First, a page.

Long before – and during – European colonization of Africa, ancient kingdoms and empires flourished for centuries on the continent. Some were led by women, including female warriors who led armies against invading European powers to defend their people from conquest and slavery.
Even though black women have been at the forefront of impressive feats in combat, their stories are often ignored. The following African warrior queens and all-female armies are among those who fought for freedom from colonial occupation.
1. Queen Amanirenas, around 40 BC.
Queen Amanirenas ruled the kingdom of Kush from 40 BC to 10 BC, in the Nubian region, now Sudan. When Roman Emperor Augustus conquered neighboring Egypt in 30 BC – with plans to invade Kush next – Amanirenas launched a surprise attack on the Romans.
Leading an army of 30,000 men from the front lines, Amanirenas successfully captured three cities under Roman rule. But it wasn’t long before Rome retaliated, invading Kush, destroying the Kingdom’s capital and selling thousands into slavery. After years of fierce fighting and heavy losses on both sides, negotiations to end the war began in 24 BC, culminating in a peace treaty five years after the fighting began.
Although hostilities ended in stalemate, Queen Amanirenas – unlike many of her neighbors – was victorious in resisting Rome’s conquest, never ceding large tracts of territory or paying taxes to the empire. Amanirenas is known throughout the Nile Valley and beyond as the Nubian queen who conquered the Romans.
2. Queen Nzinga Mbande (circa 1583-1663)
A shrewd politician and skilled military strategist, Queen Nzinga Mbande was the leader of the Mbundu people in what is now Angola.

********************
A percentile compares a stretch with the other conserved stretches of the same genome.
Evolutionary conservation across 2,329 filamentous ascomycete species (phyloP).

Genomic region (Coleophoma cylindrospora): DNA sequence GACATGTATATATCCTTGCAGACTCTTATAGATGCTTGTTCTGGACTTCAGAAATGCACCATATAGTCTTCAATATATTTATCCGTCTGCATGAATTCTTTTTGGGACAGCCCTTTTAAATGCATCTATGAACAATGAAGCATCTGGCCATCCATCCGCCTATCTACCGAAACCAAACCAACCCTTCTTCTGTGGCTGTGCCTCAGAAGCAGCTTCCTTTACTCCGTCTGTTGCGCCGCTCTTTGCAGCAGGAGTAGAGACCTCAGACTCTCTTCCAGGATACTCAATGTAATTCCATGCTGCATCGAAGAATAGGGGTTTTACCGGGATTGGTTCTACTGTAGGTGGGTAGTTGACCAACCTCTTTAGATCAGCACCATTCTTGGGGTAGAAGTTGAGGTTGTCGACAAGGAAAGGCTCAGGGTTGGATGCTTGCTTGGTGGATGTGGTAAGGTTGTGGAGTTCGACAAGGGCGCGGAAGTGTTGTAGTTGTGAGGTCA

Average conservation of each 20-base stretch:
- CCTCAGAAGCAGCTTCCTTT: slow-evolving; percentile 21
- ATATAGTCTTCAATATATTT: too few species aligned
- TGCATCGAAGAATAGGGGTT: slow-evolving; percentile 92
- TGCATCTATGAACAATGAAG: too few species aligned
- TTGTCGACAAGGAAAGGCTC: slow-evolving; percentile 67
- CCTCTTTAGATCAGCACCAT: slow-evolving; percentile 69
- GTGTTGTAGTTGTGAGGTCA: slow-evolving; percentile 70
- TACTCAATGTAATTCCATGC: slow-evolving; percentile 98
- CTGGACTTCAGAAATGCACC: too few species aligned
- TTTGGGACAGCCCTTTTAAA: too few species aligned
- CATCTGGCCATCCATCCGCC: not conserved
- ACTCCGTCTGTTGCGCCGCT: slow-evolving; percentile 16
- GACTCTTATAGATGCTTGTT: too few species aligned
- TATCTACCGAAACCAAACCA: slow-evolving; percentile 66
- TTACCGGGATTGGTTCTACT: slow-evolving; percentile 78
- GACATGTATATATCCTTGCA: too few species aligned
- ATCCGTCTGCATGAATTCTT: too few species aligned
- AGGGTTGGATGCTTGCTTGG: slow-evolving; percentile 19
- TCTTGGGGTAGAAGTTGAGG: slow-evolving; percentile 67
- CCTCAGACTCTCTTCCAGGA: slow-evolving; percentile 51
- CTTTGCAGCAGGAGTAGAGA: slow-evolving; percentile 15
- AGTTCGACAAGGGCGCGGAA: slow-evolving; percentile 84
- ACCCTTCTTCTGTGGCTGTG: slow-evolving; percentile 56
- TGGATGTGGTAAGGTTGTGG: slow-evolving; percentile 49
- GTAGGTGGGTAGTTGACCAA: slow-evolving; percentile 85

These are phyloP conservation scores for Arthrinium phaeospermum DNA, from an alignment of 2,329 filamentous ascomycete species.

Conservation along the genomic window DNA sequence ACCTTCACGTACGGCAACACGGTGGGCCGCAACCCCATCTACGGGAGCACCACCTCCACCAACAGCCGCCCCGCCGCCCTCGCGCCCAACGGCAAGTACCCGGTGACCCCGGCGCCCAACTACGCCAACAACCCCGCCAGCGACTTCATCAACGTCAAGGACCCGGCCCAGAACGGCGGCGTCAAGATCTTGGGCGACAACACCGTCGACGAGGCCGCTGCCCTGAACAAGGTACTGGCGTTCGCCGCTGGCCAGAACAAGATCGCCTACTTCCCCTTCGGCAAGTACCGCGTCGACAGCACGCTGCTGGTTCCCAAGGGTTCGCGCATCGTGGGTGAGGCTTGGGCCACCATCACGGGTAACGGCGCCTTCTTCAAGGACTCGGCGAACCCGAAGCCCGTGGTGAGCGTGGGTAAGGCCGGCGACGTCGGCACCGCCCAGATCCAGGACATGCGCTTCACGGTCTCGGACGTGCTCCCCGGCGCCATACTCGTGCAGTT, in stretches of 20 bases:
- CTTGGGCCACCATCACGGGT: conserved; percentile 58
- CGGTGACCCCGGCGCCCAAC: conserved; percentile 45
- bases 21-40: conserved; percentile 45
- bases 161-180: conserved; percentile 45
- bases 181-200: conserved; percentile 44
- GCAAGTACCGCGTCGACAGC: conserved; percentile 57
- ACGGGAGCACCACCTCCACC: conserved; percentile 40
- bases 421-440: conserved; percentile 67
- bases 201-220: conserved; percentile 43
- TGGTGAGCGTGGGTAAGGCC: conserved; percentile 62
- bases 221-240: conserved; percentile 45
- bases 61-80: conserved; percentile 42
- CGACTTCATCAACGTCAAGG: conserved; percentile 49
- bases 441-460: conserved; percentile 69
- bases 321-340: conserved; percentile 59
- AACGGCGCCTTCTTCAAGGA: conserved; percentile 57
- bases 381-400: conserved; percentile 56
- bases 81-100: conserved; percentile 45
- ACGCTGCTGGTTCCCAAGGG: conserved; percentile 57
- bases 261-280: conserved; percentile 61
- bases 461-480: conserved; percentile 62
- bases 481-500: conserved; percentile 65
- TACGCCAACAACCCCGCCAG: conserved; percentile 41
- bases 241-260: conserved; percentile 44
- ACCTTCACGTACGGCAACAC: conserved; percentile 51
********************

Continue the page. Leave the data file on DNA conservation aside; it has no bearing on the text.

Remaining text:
With the growing demand for slave labor, Portugal had established a colony near the lands of Mbundu to develop the slave trade. Nzinga became queen in 1626 after her brother, the former king, committed suicide in the face of increasing Portuguese encroachment. But before becoming queen, at her brother’s request, Nzinga met with the Portuguese to negotiate peace.
A skilled negotiator, she formed a strategic alliance with Portugal in 1622. Faced with attacks from rival African aggressors seeking to capture people for the slave trade, Nzinga’s pact with the Portuguese allowed her to fight enemy tribes to enslave the Portugal in exchange for arms and an agreement that the Portuguese would cease slave raids on the Mbundu people.
But by the time she became queen in 1626, Portugal had severed her end of the bargain. Nzinga refused to surrender to the Portuguese without a fight. In 1627 she formed a temporary alliance with the Dutch – an enemy of the Portuguese – and led an army against them.
Through his leadership, Nzinga successfully repelled Portuguese forces for decades, personally leading his troops into battle even into their 60s. Despite multiple attempts by the Portuguese to capture Nzinga, they never succeeded. She passed away peacefully at the age of 80, after a long life defending her people against colonial rule.
Queen Nanny (c.1685-c.1750)
Queen Nanny was the leader of the Jamaican Maroons, a community of formerly enslaved Africans who fought the British for their freedom.
As a child, Nanny was kidnapped in Ghana and enslaved in Jamaica. She escaped, joining other former slaves who sought refuge in the Blue Mountain area of the island. By 1720, through her exceptional leadership and military skill, she had become chief of the Maroon colony. That year, she began training her people in guerrilla warfare.
Queen Nanny led the Maroons in dozens of successful battles, freeing over 800 slaves. His cunning strategies enabled the Maroons to surprise the heavily armed British and decimate their numbers.